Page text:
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Software giant SAP may have a new focus, judging from the messages set forth in Orlando, Fla., by key SAP executives during this year’s SAPPHIRE user conference. While last year there was a heavy emphasis on “changing the game”—Web 2.0 applications and functionality in the German juggernaut’s CRM solution offerings—this year’s message implied that the game had really changed: The worldwide economic recession now requires enterprises—of all sizes—to possess and demonstrate clarity, transparency, and flexibility.
During the opening keynote address, newly appointed Chief Executive Officer Leo Apotheker—shedding the “co” from his title after the retirement of Henning Kagermann—made it crystal clear to the 10,000 in attendance (and 8,000 attending virtually) that, despite some of the positive signs from the stock market, more bumps in the road are coming. “Uncertainty is here to stay,” he said. “So, we need to prepare the world to be a different place and emerge out of crisis.”
Mary Wardley, program vice president for IDC, explains that being able—especially today—to convince companies to continue to invest large sums of money in ripping and replacing systems is a challenge. “Purchasing in a more incremental fashion is resonating with companies now,” she says. “SAP took the right approach.”
The recession arguably affected on-site attendance at SAPPHIRE this year—the 10,000 present marked a 50 percent drop from last year. Granted, this year 8,000 utilized SAP’s virtual conference, making it technically the most well-attended SAPPHIRE to date. Rodney Masney, immediate past chairperson of Americas’ SAP User Group (which teams up with SAP to put on SAPPHIRE), said matter-of-factly, “In this tough economic environment, just getting 10,000 people here is a big deal.”
Ray Wang, vice president and principal analyst for Forrester Research, says that, while many exhibitors found show traffic to be light, quality over quantity ruled the day. “The quality of the attendees was significantly better,” he says. “In fact, the key topic was how they could reduce overall cost of ownership with SAP and what to do with their SAP roadmap.”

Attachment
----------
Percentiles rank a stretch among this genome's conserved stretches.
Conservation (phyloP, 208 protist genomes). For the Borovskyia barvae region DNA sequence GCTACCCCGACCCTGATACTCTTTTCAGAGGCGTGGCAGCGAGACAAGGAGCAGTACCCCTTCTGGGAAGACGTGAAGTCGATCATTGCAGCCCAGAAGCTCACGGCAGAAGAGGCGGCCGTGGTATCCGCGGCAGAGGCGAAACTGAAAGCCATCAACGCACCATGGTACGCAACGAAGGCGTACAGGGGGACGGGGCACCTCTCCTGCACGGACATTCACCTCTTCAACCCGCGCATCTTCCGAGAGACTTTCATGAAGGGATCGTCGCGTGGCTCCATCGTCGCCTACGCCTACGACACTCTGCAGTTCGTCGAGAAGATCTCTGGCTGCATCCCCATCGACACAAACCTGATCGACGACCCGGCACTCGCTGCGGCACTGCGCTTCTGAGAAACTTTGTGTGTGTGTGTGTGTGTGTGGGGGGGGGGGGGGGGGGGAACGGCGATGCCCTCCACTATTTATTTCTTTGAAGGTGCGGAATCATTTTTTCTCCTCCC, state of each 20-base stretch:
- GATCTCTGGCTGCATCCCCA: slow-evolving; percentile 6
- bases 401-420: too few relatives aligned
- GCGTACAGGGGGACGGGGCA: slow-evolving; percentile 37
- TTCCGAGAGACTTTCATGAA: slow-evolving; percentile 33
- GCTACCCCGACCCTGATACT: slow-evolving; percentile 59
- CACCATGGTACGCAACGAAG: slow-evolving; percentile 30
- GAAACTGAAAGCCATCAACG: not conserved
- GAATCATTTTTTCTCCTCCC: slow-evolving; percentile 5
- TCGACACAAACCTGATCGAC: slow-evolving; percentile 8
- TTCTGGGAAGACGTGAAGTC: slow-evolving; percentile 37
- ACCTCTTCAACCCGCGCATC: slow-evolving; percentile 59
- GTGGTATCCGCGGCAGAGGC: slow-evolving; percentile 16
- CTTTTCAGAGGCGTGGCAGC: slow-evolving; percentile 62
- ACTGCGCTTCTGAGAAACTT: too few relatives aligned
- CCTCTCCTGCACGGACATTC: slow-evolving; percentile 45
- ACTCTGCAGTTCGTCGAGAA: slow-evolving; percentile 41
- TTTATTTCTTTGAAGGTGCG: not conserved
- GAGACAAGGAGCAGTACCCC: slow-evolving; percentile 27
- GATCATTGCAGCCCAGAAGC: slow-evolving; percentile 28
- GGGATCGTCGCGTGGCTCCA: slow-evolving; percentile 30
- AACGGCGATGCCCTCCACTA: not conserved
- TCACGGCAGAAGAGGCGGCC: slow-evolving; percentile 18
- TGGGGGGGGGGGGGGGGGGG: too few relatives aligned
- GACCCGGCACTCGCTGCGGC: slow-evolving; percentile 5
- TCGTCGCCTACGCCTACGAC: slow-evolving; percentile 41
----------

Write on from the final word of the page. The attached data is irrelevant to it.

Part of this had to do with what makes—as myriad SAP executives put it—a clear, transparent, and flexible enterprise. During the show, SAP unveiled two pieces to this puzzle. The first piece, SAP BusinessObjects Explorer, is a business intelligence solution intended to enable anyone in the organization to navigate and mine data without specialized staff.
Wang says it will be important for the company to highlight in the next few years just how the components of this offering play a role in the SAP ecosystem. “SAP must convince as many of its customers to adopt [BusinessObjects Explorer] where it can in order to meet license revenue targets,” he says. “I think there will be a day where we just assume BI is present and pervasive in the system.”
SAPPHIRE also marked the general availability of an integrated and native mobile solution with BlackBerry users via its partnership with Research in Motion, first unveiled in May 2008. “The BlackBerry is the corporate standard for mobility,” Wang says. “Key SAP information needs to be served up to mobile workers, so this is a win-win. The real question is how quickly will SAP deliver features in this new platform?”
According to Jujhar Singh, SAP’s senior vice president of CRM product management, that answer may be very close at hand. While he couldn’t disclose a time frame more specific than “coming shortly,” he explained that SAP has taken the approach to utilize partners including Sybase and Syclo to help develop mobile applications for enterprise asset maintenance and field service. Sybase, for example, is working now on iPhone and Windows Mobile applications for SAP.
While the message from SAP was clear, that still leaves execution of the philosophy. Wang explains that, despite SAP’s already-solid position in the large-enterprise market, being able to deliver to the small-to-midsize-enterprise (SME) space is now the driver for future success.
“Most people don’t realize that SME requirements are the same as large ones,” he says. “The only difference is they don’t have the staff to manage the complexity and administer complicated systems that large enterprises do. This is where on-demand and software-as-a-service play a role in minimizing the complexity for users. SAP will need to succeed in SME in order to continue its growth.”
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